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Race day Fueling and hydration






Hello all and welcome to this weeks. This comes off the back of a frequent questioned asked on my week Q&A which is how do I fuel and hydrate on race day.


In today’s blog I will address

· The role of water, electrolytes lost through sweating and their importance, Signs of dehydration and hyponatremia,

· How to calculate sweat loss and tactics to employ to stay hydrated before during and after exercise

· Fueling your race, the recommendations


Proper hydration is one of the most important aspects of physical activity

Athletes should employ hydration plans that take into consideration many factors, including sweat rate, climate and level and intensity of training.


By Replenishing fluids and electrolytes, it can aid performance and prevent dehydration and hyponatremia.


Let’s start at looking at the role of water In the body:

Its makes up 60% of our body weight is one of the most vital and most neglected nutrients in our diet.


  • It plays many vital roles that directly affect the athlete’s health and performance.

  • Water is also the main component of blood, which is responsible for transporting nutrients (such as glucose), gases (such as oxygen) and waste.

  • Helps cool the body and maintaining its core temperature.

  • Water removes lactic acid from exercising muscles, and muscle glycogen holds water, which can be an advantage to well-hydrated athletes.

  • Water is also responsible for lubricating joints, moistening tissue and protecting body organs.


Ultimately the athlete’s goal is to take in adequate amounts of fluid and electrolytes to compensate for the fluid and electrolyte losses during exercise

We lose water when we Sweat, sweat is around 99% water ; the other 1% is electrolytes. Electrolytes keep our cells, tissues, and fluids active and able to communicate within our bodies.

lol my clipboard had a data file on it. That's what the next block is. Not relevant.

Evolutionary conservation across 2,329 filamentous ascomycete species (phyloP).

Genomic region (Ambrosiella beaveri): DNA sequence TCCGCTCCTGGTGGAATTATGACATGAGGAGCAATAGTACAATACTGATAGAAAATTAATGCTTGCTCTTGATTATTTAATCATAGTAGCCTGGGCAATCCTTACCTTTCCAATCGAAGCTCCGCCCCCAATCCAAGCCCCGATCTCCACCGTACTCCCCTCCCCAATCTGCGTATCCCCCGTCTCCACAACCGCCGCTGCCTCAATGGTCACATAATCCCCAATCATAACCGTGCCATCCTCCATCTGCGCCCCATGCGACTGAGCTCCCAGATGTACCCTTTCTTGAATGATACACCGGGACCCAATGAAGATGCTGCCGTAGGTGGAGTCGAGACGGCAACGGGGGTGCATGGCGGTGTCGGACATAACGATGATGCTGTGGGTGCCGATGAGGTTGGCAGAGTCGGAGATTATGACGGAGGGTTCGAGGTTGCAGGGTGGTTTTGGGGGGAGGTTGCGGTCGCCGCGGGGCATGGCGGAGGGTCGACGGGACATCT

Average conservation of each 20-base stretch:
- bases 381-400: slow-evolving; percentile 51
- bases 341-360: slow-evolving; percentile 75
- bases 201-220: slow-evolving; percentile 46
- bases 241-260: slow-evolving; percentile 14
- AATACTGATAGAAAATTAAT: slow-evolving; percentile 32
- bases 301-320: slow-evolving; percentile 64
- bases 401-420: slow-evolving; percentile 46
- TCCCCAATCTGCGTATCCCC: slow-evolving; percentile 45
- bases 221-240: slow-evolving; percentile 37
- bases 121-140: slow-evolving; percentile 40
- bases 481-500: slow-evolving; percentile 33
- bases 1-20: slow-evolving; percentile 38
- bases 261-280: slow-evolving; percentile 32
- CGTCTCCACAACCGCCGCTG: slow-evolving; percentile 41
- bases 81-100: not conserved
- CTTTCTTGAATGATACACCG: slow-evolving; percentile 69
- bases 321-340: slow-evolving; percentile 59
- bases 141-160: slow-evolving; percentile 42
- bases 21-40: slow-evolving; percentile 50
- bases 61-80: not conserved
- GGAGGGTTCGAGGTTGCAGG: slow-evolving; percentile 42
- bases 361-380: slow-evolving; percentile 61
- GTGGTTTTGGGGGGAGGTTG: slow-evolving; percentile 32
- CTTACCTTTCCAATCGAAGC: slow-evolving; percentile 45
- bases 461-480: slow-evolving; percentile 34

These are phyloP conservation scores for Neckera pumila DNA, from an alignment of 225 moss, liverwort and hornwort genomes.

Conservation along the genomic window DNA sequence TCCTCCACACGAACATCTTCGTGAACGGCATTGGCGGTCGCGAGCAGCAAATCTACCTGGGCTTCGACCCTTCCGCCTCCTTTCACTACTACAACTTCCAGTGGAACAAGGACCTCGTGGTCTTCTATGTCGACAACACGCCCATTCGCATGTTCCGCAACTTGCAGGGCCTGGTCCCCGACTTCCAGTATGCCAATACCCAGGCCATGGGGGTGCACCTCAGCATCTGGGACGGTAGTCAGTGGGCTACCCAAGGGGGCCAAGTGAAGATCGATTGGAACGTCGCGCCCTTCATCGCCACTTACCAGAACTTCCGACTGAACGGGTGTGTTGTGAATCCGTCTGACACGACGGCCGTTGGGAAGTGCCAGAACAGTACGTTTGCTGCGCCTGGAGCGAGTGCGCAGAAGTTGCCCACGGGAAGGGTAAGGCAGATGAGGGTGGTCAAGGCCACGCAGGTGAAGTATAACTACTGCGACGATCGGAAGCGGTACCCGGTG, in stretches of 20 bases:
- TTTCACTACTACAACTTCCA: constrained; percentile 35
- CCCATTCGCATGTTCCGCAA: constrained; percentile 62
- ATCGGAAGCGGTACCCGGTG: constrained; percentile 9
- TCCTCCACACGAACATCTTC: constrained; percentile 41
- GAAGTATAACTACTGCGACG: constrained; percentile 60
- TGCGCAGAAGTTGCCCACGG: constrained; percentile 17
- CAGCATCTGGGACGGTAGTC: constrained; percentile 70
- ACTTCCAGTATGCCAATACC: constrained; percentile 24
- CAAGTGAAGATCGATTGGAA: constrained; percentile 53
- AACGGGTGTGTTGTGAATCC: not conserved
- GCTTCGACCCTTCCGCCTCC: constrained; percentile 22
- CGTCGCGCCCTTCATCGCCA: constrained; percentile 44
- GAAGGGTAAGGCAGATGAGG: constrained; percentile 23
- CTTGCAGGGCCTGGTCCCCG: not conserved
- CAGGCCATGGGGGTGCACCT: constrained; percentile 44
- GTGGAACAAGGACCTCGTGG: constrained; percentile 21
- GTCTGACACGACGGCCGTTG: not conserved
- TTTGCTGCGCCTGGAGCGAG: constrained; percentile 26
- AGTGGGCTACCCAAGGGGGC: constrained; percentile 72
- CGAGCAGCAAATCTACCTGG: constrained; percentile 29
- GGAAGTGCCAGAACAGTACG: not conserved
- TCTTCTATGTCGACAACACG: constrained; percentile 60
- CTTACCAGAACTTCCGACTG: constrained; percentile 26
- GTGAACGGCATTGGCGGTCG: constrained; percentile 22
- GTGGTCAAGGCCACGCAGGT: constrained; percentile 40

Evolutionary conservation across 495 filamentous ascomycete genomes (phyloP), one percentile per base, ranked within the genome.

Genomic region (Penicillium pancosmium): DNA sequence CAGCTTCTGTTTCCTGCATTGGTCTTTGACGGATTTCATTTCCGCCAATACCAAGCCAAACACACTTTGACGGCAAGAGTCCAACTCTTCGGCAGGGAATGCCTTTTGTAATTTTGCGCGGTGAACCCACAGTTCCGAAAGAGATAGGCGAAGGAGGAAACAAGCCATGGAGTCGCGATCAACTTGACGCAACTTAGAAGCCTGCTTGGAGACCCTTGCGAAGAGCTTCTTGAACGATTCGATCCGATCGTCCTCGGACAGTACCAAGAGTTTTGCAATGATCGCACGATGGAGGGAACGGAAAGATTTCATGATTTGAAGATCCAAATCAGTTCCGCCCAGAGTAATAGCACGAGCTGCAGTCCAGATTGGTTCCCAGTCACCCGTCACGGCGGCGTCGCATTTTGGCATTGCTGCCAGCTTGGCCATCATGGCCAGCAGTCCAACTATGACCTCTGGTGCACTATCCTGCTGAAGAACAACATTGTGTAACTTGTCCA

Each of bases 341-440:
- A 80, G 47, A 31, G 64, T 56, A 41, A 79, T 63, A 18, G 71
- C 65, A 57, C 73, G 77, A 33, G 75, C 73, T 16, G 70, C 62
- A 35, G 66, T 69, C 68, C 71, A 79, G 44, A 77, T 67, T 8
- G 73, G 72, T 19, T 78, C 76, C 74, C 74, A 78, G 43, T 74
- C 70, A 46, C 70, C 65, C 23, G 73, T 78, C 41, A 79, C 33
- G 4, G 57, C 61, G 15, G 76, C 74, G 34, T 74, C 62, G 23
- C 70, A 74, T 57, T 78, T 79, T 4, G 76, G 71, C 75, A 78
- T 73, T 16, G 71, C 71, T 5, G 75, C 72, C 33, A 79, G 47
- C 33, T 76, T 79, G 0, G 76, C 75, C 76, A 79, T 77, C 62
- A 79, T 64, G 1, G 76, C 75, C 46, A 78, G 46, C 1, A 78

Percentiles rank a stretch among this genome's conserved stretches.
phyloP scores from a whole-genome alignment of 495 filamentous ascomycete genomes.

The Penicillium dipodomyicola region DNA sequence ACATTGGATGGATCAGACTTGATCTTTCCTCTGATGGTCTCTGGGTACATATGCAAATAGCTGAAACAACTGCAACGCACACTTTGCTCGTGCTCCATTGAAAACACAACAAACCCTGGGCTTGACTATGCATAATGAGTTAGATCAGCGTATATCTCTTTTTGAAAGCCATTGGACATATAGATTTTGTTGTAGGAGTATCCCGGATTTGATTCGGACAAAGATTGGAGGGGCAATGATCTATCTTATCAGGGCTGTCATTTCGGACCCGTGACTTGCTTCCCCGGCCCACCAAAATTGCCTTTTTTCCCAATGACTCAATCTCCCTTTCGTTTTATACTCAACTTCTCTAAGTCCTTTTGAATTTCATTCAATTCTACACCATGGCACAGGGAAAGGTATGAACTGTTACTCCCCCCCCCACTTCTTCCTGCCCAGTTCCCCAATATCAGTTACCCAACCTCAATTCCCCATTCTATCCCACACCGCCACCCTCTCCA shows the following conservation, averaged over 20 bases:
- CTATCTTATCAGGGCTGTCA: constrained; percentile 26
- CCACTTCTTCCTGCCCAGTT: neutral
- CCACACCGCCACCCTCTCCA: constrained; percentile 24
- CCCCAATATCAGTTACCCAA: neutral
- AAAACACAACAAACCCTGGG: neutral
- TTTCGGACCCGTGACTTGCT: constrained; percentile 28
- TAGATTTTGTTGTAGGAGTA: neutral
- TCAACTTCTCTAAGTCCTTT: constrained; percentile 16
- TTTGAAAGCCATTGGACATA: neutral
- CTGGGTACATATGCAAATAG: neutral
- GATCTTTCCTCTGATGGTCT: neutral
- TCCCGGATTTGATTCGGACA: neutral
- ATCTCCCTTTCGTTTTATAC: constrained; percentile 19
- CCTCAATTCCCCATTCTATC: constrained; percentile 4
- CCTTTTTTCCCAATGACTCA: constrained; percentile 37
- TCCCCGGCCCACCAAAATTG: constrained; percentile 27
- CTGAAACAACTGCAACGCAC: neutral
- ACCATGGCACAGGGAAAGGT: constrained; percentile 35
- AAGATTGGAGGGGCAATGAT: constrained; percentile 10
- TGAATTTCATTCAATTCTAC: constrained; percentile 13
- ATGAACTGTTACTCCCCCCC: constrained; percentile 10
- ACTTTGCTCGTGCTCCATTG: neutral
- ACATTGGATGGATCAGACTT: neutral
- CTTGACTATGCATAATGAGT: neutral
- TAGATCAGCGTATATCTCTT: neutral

Key Electrolytes lost in through sweat include

  • Potassium / Controls fluid and electrolyte balance, assists in the conduction of nerve transmission and helps move glucose into the cell

  • Magnesium- Regulates muscle relaxation and helps other electrolytes travel through cell membranes

  • Calcium - Aids skeletal muscular contraction, nerve impulse transmission and the breakdown of muscle and liver glycogen

  • Soduim- maintain the balance of water in and around your cells. It's important for proper muscle and nerve function. It also helps maintain stable blood pressure levels. If there is a lack of it you may suffer from hyponatremia

  • Athletes can lose 115–2,300 milligrams of sodium per liter of sweat, To put this in perspective, one teaspoon of table salt has approximately 2,000 milligrams (mg) of sodium.

Factors that affect sweat loss

  • Sport

  • Skin and clothing

  • Environment

  • Heat and altitude

  • Level of fitness and diet

  • Body weight and gender- Women have more heat-activated sweat glands than men, but sweat less profusely.

Dehydration

A certain level of dehydration is inevitable with long distance training and racing.

Athletes who lose 2% or more of their body weight during exercise are at risk for suboptimal performance. Inadequate fluid intake may result in fatigue, GI distress, reduced blood flow, increased heart rate and sometimes death.